Your need-to-know guide to understanding kilowatt hour

kWh: What is a Kilowatt Hour?

Whenever you switch on the lights in a room, power up your appliances or heat your home, you’re using energy to do this.

Think of the energy that you are using as a product that you pay your gas or electricity company to supply to you. There needs to be a system in place so that your energy provider can price the energy that you use, ensuring it is charged for fairly.

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How much energy your household will use

The amount of energy you will use in your house depends on a variety of factors, such as the:

  • size of your home,
  • number of residents,
  • percentage of time spent there,
  • energy efficiency.

To put this measurement into perspective, you can review the average estimates of energy consumption reported by the energy industry:

Small households of just one or two people who use a modest amount of energy will consume around:

  • 2,000 kWh per year of electricity
  • 9,000 kWh per year of gas

Medium households, such as a small family living in a three-bedroom home, will consume around:

  • 3,200 kWh per year of electricity
  • 13,500 kWh per year of gas

Large households with occupants who spend a lot of time at home and include four or five bedrooms will consume around:

  • 4,900 kWh per year of electricity
  • 19,000 kWh per year of gas

How far 1 kWh can go

The difference between kW and kWh

A kilowatt, or kW, is equal to 1,000 watts. Using watts and kilowatts helps us to record and communicate how powerful any given appliance is, such as an oven, shower or washing machine. Rather than a measure of energy, this is a measure of power.

To communicate a measurement of energy, you need to work in kilowatt-hours (kWh). This tells us precisely how many kilowatts is required to power an appliance for any given time.

Let’s say an appliance uses 1,000 watts, or 1 kW, of power to work. It is left running for approximately one hour. That’s one kilowatt of energy used in an hour, which is equal to 1 kWh. If you used that same appliance for four hours, you will have used 4 kWh of energy.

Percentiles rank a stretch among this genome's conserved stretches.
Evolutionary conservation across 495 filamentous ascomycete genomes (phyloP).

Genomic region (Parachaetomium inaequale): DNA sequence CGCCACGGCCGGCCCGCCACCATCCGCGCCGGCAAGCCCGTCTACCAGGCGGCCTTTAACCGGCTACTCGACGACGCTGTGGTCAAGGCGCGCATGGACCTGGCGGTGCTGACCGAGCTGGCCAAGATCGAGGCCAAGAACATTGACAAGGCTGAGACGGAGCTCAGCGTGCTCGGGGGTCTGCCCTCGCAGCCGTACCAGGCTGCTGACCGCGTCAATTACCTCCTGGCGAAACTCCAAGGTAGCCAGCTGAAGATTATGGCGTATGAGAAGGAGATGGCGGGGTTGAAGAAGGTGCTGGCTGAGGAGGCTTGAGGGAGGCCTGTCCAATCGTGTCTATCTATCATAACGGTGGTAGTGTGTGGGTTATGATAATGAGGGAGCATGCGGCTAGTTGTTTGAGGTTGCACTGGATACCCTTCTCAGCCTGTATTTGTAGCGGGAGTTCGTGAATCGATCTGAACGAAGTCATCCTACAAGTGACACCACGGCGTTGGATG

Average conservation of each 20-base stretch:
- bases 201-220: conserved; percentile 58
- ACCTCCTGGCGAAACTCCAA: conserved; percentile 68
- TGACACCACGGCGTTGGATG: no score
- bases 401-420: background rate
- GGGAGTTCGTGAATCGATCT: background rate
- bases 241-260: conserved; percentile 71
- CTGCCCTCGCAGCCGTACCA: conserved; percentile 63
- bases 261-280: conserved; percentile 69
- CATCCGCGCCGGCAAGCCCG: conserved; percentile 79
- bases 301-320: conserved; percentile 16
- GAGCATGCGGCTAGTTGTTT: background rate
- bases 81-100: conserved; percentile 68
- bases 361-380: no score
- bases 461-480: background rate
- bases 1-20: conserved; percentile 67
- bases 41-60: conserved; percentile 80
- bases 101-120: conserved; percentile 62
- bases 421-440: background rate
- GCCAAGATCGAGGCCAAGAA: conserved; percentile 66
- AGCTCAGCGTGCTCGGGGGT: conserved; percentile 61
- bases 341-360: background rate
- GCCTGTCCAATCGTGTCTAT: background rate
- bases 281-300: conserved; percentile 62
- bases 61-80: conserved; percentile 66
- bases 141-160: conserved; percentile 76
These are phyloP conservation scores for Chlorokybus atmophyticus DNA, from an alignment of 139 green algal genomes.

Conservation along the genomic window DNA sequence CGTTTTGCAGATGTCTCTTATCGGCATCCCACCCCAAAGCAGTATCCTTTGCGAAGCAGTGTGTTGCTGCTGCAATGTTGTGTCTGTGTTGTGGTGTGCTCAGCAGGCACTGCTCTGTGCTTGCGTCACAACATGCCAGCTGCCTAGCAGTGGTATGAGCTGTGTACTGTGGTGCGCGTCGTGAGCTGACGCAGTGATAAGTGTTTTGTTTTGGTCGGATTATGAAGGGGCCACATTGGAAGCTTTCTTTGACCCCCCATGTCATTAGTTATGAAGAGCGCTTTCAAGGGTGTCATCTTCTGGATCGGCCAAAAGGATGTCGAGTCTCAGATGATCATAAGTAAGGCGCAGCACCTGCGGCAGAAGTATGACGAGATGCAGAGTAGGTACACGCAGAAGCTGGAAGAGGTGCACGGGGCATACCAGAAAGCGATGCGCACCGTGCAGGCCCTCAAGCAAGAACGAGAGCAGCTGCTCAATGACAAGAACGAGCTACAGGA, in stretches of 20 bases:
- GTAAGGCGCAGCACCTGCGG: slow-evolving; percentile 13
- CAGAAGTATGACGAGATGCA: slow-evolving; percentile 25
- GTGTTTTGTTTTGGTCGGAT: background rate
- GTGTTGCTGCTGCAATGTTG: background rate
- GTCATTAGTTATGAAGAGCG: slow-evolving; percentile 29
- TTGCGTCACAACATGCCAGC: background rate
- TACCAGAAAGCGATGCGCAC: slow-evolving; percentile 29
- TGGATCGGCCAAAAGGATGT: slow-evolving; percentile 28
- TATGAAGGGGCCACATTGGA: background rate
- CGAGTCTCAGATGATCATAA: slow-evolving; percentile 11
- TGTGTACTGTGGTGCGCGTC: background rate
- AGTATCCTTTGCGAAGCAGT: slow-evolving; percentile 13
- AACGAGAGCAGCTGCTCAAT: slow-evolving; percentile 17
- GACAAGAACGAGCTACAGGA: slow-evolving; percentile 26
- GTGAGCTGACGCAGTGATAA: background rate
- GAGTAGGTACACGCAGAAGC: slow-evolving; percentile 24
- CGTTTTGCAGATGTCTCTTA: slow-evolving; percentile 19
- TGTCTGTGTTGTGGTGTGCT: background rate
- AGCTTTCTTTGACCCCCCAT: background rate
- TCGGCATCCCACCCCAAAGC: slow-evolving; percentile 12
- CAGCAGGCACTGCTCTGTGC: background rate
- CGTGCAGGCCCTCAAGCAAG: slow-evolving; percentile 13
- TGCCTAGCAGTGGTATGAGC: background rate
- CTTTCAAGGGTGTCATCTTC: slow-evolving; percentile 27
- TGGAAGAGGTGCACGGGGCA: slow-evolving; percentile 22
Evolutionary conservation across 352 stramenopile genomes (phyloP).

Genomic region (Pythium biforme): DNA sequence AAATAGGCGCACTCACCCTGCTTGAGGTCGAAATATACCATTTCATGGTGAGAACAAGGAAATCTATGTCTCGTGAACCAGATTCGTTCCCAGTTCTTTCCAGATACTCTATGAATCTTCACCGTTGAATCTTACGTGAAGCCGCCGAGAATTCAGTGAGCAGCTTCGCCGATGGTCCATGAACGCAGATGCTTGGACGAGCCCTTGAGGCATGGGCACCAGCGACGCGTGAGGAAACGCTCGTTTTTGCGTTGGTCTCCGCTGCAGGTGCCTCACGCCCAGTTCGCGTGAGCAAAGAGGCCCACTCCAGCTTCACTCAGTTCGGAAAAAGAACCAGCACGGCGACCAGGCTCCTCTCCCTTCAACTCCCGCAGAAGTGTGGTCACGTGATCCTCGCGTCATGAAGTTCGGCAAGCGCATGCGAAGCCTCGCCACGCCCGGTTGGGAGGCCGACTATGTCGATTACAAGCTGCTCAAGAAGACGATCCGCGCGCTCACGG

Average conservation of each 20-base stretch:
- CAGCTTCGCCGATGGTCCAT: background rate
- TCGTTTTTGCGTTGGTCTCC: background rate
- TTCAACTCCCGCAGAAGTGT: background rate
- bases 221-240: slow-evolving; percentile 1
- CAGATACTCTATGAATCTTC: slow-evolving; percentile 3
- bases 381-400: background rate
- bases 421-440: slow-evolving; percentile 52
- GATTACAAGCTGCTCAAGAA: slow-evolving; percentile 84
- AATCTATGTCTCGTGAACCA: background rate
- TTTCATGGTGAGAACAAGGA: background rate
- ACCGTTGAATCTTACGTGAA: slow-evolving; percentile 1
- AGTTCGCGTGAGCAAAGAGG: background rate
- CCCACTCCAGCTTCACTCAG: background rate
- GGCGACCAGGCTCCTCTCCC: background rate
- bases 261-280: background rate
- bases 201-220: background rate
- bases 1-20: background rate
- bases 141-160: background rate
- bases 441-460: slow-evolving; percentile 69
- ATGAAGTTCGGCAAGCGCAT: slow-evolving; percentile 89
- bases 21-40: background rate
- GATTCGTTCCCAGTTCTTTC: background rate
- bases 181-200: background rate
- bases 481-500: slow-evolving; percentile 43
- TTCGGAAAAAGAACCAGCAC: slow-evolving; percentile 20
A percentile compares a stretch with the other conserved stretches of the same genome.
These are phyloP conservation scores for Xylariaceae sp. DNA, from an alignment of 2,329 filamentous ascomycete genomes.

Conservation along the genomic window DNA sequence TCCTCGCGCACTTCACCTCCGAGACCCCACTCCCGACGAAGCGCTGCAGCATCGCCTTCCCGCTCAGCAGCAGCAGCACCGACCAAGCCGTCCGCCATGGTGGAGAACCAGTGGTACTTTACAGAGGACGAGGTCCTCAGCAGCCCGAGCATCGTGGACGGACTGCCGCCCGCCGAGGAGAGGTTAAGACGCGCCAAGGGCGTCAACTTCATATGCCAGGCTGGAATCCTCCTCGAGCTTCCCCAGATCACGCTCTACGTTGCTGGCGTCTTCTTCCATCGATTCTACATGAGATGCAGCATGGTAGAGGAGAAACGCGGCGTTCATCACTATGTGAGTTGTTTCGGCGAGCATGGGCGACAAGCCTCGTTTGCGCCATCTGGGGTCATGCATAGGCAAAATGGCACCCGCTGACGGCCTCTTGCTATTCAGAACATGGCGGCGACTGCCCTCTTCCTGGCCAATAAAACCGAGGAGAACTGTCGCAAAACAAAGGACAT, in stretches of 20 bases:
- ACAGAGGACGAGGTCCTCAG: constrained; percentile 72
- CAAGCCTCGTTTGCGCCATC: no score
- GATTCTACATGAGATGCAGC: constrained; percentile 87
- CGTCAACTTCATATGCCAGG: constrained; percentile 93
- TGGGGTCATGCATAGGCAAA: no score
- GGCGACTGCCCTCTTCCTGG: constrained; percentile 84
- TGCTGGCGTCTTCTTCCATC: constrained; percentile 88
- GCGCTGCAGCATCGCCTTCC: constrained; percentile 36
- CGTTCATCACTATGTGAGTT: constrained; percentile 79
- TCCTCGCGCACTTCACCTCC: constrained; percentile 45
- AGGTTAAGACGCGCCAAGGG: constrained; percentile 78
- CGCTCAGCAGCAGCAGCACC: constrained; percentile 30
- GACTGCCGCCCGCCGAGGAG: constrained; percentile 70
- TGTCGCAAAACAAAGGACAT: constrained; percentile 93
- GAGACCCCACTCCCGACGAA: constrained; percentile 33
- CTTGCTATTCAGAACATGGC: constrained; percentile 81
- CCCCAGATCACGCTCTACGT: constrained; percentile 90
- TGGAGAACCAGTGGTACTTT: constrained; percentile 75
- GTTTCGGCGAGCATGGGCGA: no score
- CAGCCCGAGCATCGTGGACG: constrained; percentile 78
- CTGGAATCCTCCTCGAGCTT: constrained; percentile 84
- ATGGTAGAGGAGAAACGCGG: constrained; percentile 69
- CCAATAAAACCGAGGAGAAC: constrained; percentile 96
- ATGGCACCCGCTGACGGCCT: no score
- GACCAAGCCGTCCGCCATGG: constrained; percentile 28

Knowing how to differentiate between kW and kWh will help you dig into your energy bills and discover which appliances are using the most energy.

Each household appliance will also come with a power rating, usually labelled on the back or bottom of the appliance or contained on its packaging. The power rating tells you how much electricity the appliance needs to work, and should also be available online, so it’s worth checking the manufacturer’s website to find out the rating if you can’t find this information elsewhere.

Whilst you might lean towards household utilities using lower wattages, it’s worth doing your research before you commit, because it can be more complex than it seems. Some appliances that require more power to function are also more efficient than low watt equivalents. This means that, in some cases, higher wattages can translate to less energy consumption overall.

Similarly, some energy-efficient appliances that run at a much lower wattage for longer periods will cost less than high power alternatives. There is no simple, definite rule that applies to all of your utilities. However, aiming for energy efficiency wherever possible will help you to lower your energy consumption and reduce your bills.

How to reduce your energy bills

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